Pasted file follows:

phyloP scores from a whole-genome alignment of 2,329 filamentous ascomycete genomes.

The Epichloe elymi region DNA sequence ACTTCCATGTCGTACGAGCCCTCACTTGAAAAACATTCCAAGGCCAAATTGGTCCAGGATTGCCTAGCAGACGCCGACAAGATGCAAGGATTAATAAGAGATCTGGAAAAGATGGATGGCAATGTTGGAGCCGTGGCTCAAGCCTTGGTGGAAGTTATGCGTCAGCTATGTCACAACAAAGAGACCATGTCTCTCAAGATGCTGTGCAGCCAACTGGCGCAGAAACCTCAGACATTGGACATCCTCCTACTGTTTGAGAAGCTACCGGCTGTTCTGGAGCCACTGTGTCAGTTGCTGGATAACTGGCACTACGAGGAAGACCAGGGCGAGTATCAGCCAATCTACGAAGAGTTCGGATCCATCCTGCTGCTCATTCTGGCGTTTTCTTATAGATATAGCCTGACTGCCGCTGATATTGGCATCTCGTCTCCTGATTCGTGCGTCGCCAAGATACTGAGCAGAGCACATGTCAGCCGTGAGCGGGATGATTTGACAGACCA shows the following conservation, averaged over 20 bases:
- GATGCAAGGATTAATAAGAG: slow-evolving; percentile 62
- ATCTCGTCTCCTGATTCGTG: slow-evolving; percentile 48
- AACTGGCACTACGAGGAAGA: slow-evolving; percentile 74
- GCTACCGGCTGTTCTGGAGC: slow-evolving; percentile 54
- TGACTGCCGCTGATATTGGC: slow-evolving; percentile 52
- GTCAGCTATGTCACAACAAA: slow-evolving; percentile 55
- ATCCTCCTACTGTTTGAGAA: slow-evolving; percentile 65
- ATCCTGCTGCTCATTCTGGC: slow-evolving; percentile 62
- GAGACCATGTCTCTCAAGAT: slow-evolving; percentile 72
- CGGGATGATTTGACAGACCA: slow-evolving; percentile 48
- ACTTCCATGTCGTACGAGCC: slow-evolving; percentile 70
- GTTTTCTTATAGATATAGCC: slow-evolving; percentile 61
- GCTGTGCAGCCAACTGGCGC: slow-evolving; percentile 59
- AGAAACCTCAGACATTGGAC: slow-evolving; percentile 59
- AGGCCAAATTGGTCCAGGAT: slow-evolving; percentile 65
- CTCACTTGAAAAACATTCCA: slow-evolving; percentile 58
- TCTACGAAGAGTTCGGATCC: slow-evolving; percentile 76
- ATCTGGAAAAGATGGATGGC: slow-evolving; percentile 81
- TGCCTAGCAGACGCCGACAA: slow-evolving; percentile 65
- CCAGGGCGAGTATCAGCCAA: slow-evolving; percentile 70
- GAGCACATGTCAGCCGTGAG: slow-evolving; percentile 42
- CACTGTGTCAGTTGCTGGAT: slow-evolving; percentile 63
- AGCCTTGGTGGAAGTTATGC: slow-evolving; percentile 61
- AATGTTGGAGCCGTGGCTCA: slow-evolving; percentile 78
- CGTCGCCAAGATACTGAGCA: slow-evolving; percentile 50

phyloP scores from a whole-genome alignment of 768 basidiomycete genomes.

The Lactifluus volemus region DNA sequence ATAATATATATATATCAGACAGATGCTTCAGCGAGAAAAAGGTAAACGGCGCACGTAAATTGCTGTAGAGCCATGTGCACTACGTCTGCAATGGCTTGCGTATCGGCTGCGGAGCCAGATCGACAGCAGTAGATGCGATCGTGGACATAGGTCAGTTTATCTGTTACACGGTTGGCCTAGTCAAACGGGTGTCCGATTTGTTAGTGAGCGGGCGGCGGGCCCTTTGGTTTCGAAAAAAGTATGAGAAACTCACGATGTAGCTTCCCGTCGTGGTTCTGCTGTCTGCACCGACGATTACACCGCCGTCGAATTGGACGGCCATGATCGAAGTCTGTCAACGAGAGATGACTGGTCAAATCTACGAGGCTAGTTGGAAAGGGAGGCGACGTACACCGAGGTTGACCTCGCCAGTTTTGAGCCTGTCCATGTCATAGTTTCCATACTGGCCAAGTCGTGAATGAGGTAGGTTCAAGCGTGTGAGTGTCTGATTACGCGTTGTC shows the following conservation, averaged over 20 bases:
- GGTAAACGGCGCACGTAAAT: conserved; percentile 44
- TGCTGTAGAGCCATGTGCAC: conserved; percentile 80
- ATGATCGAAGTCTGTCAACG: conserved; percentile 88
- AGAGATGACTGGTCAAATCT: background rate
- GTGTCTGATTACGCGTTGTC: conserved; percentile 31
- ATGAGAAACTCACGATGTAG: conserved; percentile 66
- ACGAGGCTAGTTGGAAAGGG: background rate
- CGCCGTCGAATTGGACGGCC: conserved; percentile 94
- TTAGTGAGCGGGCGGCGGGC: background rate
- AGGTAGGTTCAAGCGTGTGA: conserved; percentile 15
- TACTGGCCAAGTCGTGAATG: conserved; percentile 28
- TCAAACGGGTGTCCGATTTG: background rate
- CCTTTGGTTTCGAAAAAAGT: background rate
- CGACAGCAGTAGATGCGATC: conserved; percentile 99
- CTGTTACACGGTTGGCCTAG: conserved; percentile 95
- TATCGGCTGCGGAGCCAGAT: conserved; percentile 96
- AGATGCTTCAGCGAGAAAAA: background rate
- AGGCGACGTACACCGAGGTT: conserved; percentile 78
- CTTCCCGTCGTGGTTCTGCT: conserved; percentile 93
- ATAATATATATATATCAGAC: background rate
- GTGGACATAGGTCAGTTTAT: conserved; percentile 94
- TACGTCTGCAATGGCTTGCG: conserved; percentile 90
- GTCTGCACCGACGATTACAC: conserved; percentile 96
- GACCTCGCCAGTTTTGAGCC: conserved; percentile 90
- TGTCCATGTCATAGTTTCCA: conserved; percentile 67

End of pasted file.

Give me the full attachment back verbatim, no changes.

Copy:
phyloP scores from a whole-genome alignment of 2,329 filamentous ascomycete genomes.

The Epichloe elymi region DNA sequence ACTTCCATGTCGTACGAGCCCTCACTTGAAAAACATTCCAAGGCCAAATTGGTCCAGGATTGCCTAGCAGACGCCGACAAGATGCAAGGATTAATAAGAGATCTGGAAAAGATGGATGGCAATGTTGGAGCCGTGGCTCAAGCCTTGGTGGAAGTTATGCGTCAGCTATGTCACAACAAAGAGACCATGTCTCTCAAGATGCTGTGCAGCCAACTGGCGCAGAAACCTCAGACATTGGACATCCTCCTACTGTTTGAGAAGCTACCGGCTGTTCTGGAGCCACTGTGTCAGTTGCTGGATAACTGGCACTACGAGGAAGACCAGGGCGAGTATCAGCCAATCTACGAAGAGTTCGGATCCATCCTGCTGCTCATTCTGGCGTTTTCTTATAGATATAGCCTGACTGCCGCTGATATTGGCATCTCGTCTCCTGATTCGTGCGTCGCCAAGATACTGAGCAGAGCACATGTCAGCCGTGAGCGGGATGATTTGACAGACCA shows the following conservation, averaged over 20 bases:
- GATGCAAGGATTAATAAGAG: slow-evolving; percentile 62
- ATCTCGTCTCCTGATTCGTG: slow-evolving; percentile 48
- AACTGGCACTACGAGGAAGA: slow-evolving; percentile 74
- GCTACCGGCTGTTCTGGAGC: slow-evolving; percentile 54
- TGACTGCCGCTGATATTGGC: slow-evolving; percentile 52
- GTCAGCTATGTCACAACAAA: slow-evolving; percentile 55
- ATCCTCCTACTGTTTGAGAA: slow-evolving; percentile 65
- ATCCTGCTGCTCATTCTGGC: slow-evolving; percentile 62
- GAGACCATGTCTCTCAAGAT: slow-evolving; percentile 72
- CGGGATGATTTGACAGACCA: slow-evolving; percentile 48
- ACTTCCATGTCGTACGAGCC: slow-evolving; percentile 70
- GTTTTCTTATAGATATAGCC: slow-evolving; percentile 61
- GCTGTGCAGCCAACTGGCGC: slow-evolving; percentile 59
- AGAAACCTCAGACATTGGAC: slow-evolving; percentile 59
- AGGCCAAATTGGTCCAGGAT: slow-evolving; percentile 65
- CTCACTTGAAAAACATTCCA: slow-evolving; percentile 58
- TCTACGAAGAGTTCGGATCC: slow-evolving; percentile 76
- ATCTGGAAAAGATGGATGGC: slow-evolving; percentile 81
- TGCCTAGCAGACGCCGACAA: slow-evolving; percentile 65
- CCAGGGCGAGTATCAGCCAA: slow-evolving; percentile 70
- GAGCACATGTCAGCCGTGAG: slow-evolving; percentile 42
- CACTGTGTCAGTTGCTGGAT: slow-evolving; percentile 63
- AGCCTTGGTGGAAGTTATGC: slow-evolving; percentile 61
- AATGTTGGAGCCGTGGCTCA: slow-evolving; percentile 78
- CGTCGCCAAGATACTGAGCA: slow-evolving; percentile 50

phyloP scores from a whole-genome alignment of 768 basidiomycete genomes.

The Lactifluus volemus region DNA sequence ATAATATATATATATCAGACAGATGCTTCAGCGAGAAAAAGGTAAACGGCGCACGTAAATTGCTGTAGAGCCATGTGCACTACGTCTGCAATGGCTTGCGTATCGGCTGCGGAGCCAGATCGACAGCAGTAGATGCGATCGTGGACATAGGTCAGTTTATCTGTTACACGGTTGGCCTAGTCAAACGGGTGTCCGATTTGTTAGTGAGCGGGCGGCGGGCCCTTTGGTTTCGAAAAAAGTATGAGAAACTCACGATGTAGCTTCCCGTCGTGGTTCTGCTGTCTGCACCGACGATTACACCGCCGTCGAATTGGACGGCCATGATCGAAGTCTGTCAACGAGAGATGACTGGTCAAATCTACGAGGCTAGTTGGAAAGGGAGGCGACGTACACCGAGGTTGACCTCGCCAGTTTTGAGCCTGTCCATGTCATAGTTTCCATACTGGCCAAGTCGTGAATGAGGTAGGTTCAAGCGTGTGAGTGTCTGATTACGCGTTGTC shows the following conservation, averaged over 20 bases:
- GGTAAACGGCGCACGTAAAT: conserved; percentile 44
- TGCTGTAGAGCCATGTGCAC: conserved; percentile 80
- ATGATCGAAGTCTGTCAACG: conserved; percentile 88
- AGAGATGACTGGTCAAATCT: background rate
- GTGTCTGATTACGCGTTGTC: conserved; percentile 31
- ATGAGAAACTCACGATGTAG: conserved; percentile 66
- ACGAGGCTAGTTGGAAAGGG: background rate
- CGCCGTCGAATTGGACGGCC: conserved; percentile 94
- TTAGTGAGCGGGCGGCGGGC: background rate
- AGGTAGGTTCAAGCGTGTGA: conserved; percentile 15
- TACTGGCCAAGTCGTGAATG: conserved; percentile 28
- TCAAACGGGTGTCCGATTTG: background rate
- CCTTTGGTTTCGAAAAAAGT: background rate
- CGACAGCAGTAGATGCGATC: conserved; percentile 99
- CTGTTACACGGTTGGCCTAG: conserved; percentile 95
- TATCGGCTGCGGAGCCAGAT: conserved; percentile 96
- AGATGCTTCAGCGAGAAAAA: background rate
- AGGCGACGTACACCGAGGTT: conserved; percentile 78
- CTTCCCGTCGTGGTTCTGCT: conserved; percentile 93
- ATAATATATATATATCAGAC: background rate
- GTGGACATAGGTCAGTTTAT: conserved; percentile 94
- TACGTCTGCAATGGCTTGCG: conserved; percentile 90
- GTCTGCACCGACGATTACAC: conserved; percentile 96
- GACCTCGCCAGTTTTGAGCC: conserved; percentile 90
- TGTCCATGTCATAGTTTCCA: conserved; percentile 67